It looks like you're using an Ad Blocker.
Please white-list or disable AboveTopSecret.com in your ad-blocking tool.
Some features of ATS will be disabled while you continue to use an ad-blocker.
Originally posted by sardion2000
Should we develop a cheap, easy, and man portable way to desalinate and decontaminate water, all in one package, and is reusable with just a modest power consumption, then this issue will be mostly moot as those who would be effected the most (the poor), will have (hopefully) cheap access to this technology.
Quite the technical challenge ain't it?
Originally posted by Beachcoma
Not really. It's quite simple actually. You and I can easily build a simple, solar-powered one. Check it:
That shouldn't be to difficult to build. It's not ultra-efficient, but it certainly is cheap and simple.
Xenesys Inc. News Release
July, 2004 Saudi Commerce & Economic Review (Saudi Arabia)
Japanese Energy Recycle Technology, DTEC comes to Saudi Arabia
In order to promote the business of DTEC system in Kingdom of Saudi Arabia, Xenesys Inc has founded a joint venture company named "Xenesys Arabia" together with nine Saudi Arabian individuals as mentioned below;
Mr. Abdullatif Hamad Mohamed Al Jabr
Mr. Mohamed Ahmed Yousif Zainal Ali Reza
H.E. Tawfiq Ibrahim Mohamed Tawifiq
Mr. Abdullah Hashim Abdullah Shatta
Mr. Mashari Faisal Abdulrahan Al Muamar
Eng. Mubarak Abdullah Al Khafra
Mr. Fouad Abbas Yousif Kattan
Eng. Hassan Riad Abdukader Jamjoom
Mr. Rayyan Bakri Saleh Shatta
Nine Saudi Arabians hold 60% of shares of Xenesys Arabia, while 40% is owned by Xenesys Inc. Xenesys Arabia can supply DTEC system as well as power/fresh water generated by DTEC system.
A new study comparing the most recent drought in the southwestern United States with other dry periods going back five centuries confirms worries that water shortages will become more common and severe in the area.
LONDON (Reuters) - The first drought order in England and Wales since 1995 came into force on Saturday, hitting 650,000 people around Sutton, ironically as much of the country faces yet another wet weekend.
"We are currently experiencing one of the driest periods in the south-east of England for almost 100 years. Water resources are scarce with the lowest levels ever being recorded at some of our boreholes," the company said.
The total water shortage over the country is nearly 40 billion cubic meters in normal years. Over 400 cities are short of water supply, and 110 cities are suffering from a water crisis. China faces unfavorable water conditions. Jiao Yong, vice minister of water resources, said when launching a large-sized activity on May 18 in which a group of journalists will travel nationwide to cover water conditions and promote the concept of water conservation.[/url]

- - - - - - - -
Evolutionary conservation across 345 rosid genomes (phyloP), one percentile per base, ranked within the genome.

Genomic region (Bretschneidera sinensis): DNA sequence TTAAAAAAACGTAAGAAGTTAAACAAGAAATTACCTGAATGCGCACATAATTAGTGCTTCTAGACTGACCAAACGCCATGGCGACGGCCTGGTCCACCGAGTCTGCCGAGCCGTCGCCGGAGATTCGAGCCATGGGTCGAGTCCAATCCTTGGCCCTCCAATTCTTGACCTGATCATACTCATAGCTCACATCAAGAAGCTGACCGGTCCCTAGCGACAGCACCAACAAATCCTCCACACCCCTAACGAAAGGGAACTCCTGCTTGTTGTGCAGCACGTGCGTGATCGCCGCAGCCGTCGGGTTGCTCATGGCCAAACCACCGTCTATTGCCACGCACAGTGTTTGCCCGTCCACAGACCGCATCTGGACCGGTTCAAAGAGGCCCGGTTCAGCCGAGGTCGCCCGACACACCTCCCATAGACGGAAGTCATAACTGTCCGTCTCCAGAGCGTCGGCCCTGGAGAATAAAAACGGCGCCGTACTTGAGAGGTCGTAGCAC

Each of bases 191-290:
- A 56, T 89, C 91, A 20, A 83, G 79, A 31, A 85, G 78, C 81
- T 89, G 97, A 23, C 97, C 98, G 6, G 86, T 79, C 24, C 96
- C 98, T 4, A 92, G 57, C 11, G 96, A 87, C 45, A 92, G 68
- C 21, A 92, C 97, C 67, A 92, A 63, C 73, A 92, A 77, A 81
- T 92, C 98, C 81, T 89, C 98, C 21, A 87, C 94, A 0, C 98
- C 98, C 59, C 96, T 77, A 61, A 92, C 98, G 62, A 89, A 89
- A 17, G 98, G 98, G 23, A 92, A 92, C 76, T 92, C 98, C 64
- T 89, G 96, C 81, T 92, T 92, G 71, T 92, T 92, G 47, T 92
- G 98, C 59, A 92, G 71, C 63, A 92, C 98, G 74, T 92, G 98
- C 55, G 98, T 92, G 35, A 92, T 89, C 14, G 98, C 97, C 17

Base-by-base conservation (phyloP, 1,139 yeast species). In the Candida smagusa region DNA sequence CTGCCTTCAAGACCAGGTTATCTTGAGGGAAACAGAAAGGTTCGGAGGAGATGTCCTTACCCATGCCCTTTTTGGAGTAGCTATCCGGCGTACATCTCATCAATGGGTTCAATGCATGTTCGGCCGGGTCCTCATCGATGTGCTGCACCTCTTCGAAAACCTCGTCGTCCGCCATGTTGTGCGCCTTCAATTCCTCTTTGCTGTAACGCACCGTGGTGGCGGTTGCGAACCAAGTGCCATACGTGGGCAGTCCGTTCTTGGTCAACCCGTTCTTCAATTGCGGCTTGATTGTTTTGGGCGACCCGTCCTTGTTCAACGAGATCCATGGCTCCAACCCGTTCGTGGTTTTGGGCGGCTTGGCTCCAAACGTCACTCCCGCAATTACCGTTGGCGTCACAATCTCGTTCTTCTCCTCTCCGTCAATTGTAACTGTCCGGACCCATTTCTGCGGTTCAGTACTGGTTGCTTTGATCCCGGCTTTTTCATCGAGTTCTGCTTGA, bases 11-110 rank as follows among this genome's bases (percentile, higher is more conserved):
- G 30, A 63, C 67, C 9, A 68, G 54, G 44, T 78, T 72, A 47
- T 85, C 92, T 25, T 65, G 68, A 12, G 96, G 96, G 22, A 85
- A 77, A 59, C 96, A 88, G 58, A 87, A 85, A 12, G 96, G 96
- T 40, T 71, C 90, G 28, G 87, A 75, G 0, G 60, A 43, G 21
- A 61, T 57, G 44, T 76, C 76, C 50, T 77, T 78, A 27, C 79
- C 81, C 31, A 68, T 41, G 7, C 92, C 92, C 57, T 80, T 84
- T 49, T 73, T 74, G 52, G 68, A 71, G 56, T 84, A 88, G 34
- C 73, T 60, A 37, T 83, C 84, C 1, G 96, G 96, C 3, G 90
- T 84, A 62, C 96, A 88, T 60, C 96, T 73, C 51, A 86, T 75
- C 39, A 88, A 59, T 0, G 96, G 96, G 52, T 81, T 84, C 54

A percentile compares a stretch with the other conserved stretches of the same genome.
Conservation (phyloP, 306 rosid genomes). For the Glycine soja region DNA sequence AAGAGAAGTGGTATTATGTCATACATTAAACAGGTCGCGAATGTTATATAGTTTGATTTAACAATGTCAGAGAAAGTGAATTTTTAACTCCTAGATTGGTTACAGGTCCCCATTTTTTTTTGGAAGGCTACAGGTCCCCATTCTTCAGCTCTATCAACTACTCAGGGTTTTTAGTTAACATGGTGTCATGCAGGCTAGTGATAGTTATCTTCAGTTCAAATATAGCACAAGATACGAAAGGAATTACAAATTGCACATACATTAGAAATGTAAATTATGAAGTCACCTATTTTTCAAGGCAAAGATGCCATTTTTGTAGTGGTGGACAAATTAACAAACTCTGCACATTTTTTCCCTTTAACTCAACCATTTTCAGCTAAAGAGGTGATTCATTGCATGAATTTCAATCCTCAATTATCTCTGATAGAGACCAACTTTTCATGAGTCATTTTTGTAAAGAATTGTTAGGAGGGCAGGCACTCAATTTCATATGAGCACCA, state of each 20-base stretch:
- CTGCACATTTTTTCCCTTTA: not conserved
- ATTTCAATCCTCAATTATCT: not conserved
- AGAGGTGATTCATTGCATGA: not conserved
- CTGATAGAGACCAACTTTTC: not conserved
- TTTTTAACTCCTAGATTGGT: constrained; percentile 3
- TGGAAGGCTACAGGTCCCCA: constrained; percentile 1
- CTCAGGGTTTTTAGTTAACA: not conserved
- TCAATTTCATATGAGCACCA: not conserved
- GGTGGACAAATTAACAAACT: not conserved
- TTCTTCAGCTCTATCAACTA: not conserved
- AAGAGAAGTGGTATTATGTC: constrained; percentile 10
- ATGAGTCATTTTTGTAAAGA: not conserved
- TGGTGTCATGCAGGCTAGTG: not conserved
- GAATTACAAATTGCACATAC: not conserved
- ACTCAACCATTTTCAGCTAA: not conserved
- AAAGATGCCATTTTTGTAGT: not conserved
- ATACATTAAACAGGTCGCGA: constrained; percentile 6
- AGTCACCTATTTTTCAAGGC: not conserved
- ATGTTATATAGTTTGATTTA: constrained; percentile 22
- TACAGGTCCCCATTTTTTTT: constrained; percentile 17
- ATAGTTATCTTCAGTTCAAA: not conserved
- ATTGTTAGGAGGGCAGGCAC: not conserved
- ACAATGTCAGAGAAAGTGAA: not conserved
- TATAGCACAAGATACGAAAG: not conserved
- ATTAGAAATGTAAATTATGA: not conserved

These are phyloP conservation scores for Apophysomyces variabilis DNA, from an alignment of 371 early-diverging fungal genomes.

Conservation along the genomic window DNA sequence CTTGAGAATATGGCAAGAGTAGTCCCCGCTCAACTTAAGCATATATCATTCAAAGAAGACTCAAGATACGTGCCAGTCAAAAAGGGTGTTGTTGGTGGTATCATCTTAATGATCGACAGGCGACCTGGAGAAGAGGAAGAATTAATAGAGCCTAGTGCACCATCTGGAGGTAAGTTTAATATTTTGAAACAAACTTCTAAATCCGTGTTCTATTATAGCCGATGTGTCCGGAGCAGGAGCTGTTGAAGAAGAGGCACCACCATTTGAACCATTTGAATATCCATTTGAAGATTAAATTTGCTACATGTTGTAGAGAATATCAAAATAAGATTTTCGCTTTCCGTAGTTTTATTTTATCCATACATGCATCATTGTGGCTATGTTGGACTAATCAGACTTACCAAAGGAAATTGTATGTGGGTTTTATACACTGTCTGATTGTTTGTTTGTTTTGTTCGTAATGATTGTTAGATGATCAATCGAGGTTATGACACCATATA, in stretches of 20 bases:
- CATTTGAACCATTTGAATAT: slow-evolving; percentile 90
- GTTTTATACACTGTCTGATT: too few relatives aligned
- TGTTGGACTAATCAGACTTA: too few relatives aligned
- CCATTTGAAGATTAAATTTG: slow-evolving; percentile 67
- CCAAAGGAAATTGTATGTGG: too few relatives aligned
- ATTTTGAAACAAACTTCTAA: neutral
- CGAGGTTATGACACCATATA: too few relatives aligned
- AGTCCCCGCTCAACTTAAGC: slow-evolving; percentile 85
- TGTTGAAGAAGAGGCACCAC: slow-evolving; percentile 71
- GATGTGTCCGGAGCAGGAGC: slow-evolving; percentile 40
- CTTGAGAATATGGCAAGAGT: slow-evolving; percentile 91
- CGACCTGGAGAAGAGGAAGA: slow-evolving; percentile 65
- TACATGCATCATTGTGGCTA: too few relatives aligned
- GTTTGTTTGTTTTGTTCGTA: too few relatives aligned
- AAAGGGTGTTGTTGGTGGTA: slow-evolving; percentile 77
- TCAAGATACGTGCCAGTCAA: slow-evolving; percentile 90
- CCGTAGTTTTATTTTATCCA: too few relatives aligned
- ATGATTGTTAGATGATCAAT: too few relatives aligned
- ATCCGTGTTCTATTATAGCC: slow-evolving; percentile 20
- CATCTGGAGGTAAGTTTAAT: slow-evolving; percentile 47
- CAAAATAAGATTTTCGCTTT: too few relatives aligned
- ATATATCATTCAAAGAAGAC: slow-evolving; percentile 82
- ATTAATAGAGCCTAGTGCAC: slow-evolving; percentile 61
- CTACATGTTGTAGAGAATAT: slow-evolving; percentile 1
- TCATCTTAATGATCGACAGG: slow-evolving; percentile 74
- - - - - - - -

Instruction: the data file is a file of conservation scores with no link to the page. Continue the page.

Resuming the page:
Temperature Rising: Feeling a bit warm? You may just have to live with it
KING COUNTY, WASH.--From a chopper buzzing the forested foothills of the Cascade mountains just outside Seattle, County Executive Ron Sims describes this as "a good year." The craggy canvas below is a gorgeous bottle green. The lakelike reservoirs are nearly full. Crisp-white snow caps much of the Cascade Range. It's everything one would expect in this cool, water-rich corner of the world. But residents here worry that the "good years" are becoming increasingly rare. According to scientists at the University of Washington, the Pacific Northwest has gotten warmer by 1.5 degrees since 1900, about a half-degree higher than the global average. That might not seem like much, but the effects are being noticed here, particularly in the amount of snow in the Cascades. Since 1949, snowpack in the lower mountain range, a primary source of water for the area, has declined 50 percent, raising the odd specter of water shortages in the rainy Pacific Northwest.
The culprit is unusually warm weather, which is melting snowpack and changing the precipitation cycle. More water is falling as rain--and being lost as runoff--and less is falling as mountain snow, a natural banking system that holds the precipitation until the spring, when it melts to fill reservoirs for the dry summer season. "Our water system is based on snowmelt," Sims says. "But we're continually losing huge volumes."
The problem snapped into focus over the past two years, when the state was hit by a severe drought--the kind of extreme weather fluctuation that scientists expect will become more common as temperatures climb. The governor declared a statewide emergency. Ski resorts closed. Rivers and reservoirs fell to dangerous lows. For Sims, the water crisis was a worrisome sign of things to come. "How are we going to meet the needs of people and fish," he asks, "when the snowmelt is going away?"
Villages doomed by China's cancer rivers
A new phrase has become current in China as the country comes to terms with the environmental devastation caused by its explosive economic growth: "cancer villages".
Not long ago they were farming settlements in the vast countryside. Now they are dominated by factories and blighted by the disease crippling their inhabitants.